Nothing can perfect a perfect unity in the church but the spirit of Christlike forbearance. Satan can sow discord; Christ alone can harmonize the disagreeing elements.... When you as individual workers of the church love God supremely and your neighbor as yourself, then there will be no labored efforts to be in unity, there will be oneness in Christ, the ears to report will be closed, and no one will take up a reproach against his neighbor. The members of the church will cherish love and unity and be as one great family. Then we shall bear the credentials to the world that will testify that God has sent His Son into the world. Christ has said, “By this shall all men know that ye are my disciples, if ye have love one to another.”—Letter 29, 1889. RC 200.7Read in context »
22 (Romans 5:1; Galatians 5:6; Ephesians 2:8; Hebrews 11:1). The Creation of Faith—Under the inspiration of the Spirit, the apostle Peter represents Christians as those who have purified their souls in obeying the truth. Just in accordance with the faith and love we bring into our work will be the power brought into it. No man can create faith. The Spirit operating upon and enlightening the human mind, creates faith in God. In the Scriptures faith is stated to be the gift of God, powerful unto salvation, enlightening the hearts of those who search for truth as for hidden treasure. The Spirit of God impresses the truth on the heart. The gospel is called the power of God unto salvation because God alone can make the truth a power which sanctifies the soul. He alone can render the cross of Christ triumphant (Manuscript 56, 1899). 7BC 940.3Read in context »
God requires all to do with faithfulness the duties of today. This is much neglected by the larger share of professed Christians. Especially is present duty lost sight of by the class I have mentioned, who imagine that they are of a finer order of beings than their fellow mortals around them. The fact that their minds turn in this channel is proof that they are of an inferior order, narrow, conceited, and selfish. They feel high above the lowly and humble poor, such as Jesus says He has called. They are forever trying to secure position, to gain applause, to obtain credit for doing some great work that others cannot do. But it disturbs the fine grain of their refined organism to associate with the humble, the unfortunate. They mistake the reason altogether. The reason why they shun any of these duties not so agreeable is found in their supreme selfishness. Dear self is the center of all their actions and motives. 2T 466.1Read in context »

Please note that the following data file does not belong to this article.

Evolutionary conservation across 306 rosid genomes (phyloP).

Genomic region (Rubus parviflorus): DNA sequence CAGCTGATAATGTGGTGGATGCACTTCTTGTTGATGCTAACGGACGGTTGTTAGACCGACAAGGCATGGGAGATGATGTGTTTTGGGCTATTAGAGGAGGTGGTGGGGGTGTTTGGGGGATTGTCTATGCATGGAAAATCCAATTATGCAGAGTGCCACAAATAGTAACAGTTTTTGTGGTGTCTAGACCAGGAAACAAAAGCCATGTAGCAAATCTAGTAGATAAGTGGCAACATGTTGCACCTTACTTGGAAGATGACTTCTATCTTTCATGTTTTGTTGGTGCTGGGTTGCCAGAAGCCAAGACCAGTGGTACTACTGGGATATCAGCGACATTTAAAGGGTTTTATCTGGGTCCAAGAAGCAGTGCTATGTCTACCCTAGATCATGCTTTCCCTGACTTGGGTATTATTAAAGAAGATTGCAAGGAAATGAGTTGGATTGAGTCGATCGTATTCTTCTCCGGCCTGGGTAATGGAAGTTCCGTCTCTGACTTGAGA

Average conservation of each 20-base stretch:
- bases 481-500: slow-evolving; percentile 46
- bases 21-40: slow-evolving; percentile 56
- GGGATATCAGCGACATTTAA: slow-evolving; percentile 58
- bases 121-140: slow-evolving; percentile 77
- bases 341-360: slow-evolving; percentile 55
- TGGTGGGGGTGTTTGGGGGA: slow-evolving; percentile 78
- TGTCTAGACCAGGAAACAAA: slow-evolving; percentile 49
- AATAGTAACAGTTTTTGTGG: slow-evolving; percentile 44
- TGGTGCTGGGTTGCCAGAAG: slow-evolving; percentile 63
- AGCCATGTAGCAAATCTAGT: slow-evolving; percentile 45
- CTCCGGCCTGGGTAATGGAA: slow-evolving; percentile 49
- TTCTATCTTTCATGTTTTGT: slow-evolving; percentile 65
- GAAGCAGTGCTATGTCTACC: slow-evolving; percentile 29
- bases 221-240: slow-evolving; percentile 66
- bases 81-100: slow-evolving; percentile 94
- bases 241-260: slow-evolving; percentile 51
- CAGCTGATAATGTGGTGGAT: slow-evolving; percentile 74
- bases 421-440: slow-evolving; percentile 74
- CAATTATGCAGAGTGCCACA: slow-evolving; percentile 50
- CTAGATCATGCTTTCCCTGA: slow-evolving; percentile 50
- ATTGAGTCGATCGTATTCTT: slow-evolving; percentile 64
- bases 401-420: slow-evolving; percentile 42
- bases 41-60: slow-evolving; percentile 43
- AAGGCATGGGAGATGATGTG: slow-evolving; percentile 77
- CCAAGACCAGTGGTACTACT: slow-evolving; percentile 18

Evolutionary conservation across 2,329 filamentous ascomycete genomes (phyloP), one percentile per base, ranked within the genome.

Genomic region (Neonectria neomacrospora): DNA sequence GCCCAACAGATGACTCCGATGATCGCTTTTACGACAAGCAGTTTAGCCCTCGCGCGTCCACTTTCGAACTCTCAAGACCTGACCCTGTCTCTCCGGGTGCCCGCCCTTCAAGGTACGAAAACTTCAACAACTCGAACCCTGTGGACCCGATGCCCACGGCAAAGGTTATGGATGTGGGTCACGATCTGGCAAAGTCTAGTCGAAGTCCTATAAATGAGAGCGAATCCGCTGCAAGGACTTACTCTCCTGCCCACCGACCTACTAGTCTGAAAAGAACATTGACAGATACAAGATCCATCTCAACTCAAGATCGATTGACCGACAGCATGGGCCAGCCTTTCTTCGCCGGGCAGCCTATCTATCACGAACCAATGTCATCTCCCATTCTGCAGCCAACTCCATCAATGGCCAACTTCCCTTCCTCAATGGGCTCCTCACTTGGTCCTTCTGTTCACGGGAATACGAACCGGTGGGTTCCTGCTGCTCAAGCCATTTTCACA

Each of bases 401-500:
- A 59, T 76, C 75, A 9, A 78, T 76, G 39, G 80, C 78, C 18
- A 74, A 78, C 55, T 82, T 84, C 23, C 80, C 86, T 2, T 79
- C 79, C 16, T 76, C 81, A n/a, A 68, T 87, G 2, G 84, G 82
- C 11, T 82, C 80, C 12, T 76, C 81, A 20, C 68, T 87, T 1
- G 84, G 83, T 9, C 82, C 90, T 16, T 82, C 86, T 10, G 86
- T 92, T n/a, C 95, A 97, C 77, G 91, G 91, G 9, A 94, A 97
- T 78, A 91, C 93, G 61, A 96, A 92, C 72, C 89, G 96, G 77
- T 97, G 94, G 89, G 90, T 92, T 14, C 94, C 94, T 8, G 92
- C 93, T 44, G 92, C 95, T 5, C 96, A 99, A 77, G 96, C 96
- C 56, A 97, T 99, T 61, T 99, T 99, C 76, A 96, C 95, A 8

The great responsibility bound up in the use of the gift of speech is plainly made known in the Word of God. “By thy words thou shalt be justified, and by thy words thou shalt be condemned” (Matthew 12:37), Christ declared. And the psalmist asks, “Lord, who shall abide in thy tabernacle? who shall dwell in thy holy hill? He that walketh uprightly, and worketh righteousness, and speaketh the truth in his heart. He that backbiteth not with his tongue, nor doeth evil to his neighbour, nor taketh up a reproach against his neighbour” (Psalm 15:1-3). HP 175.4Read in context »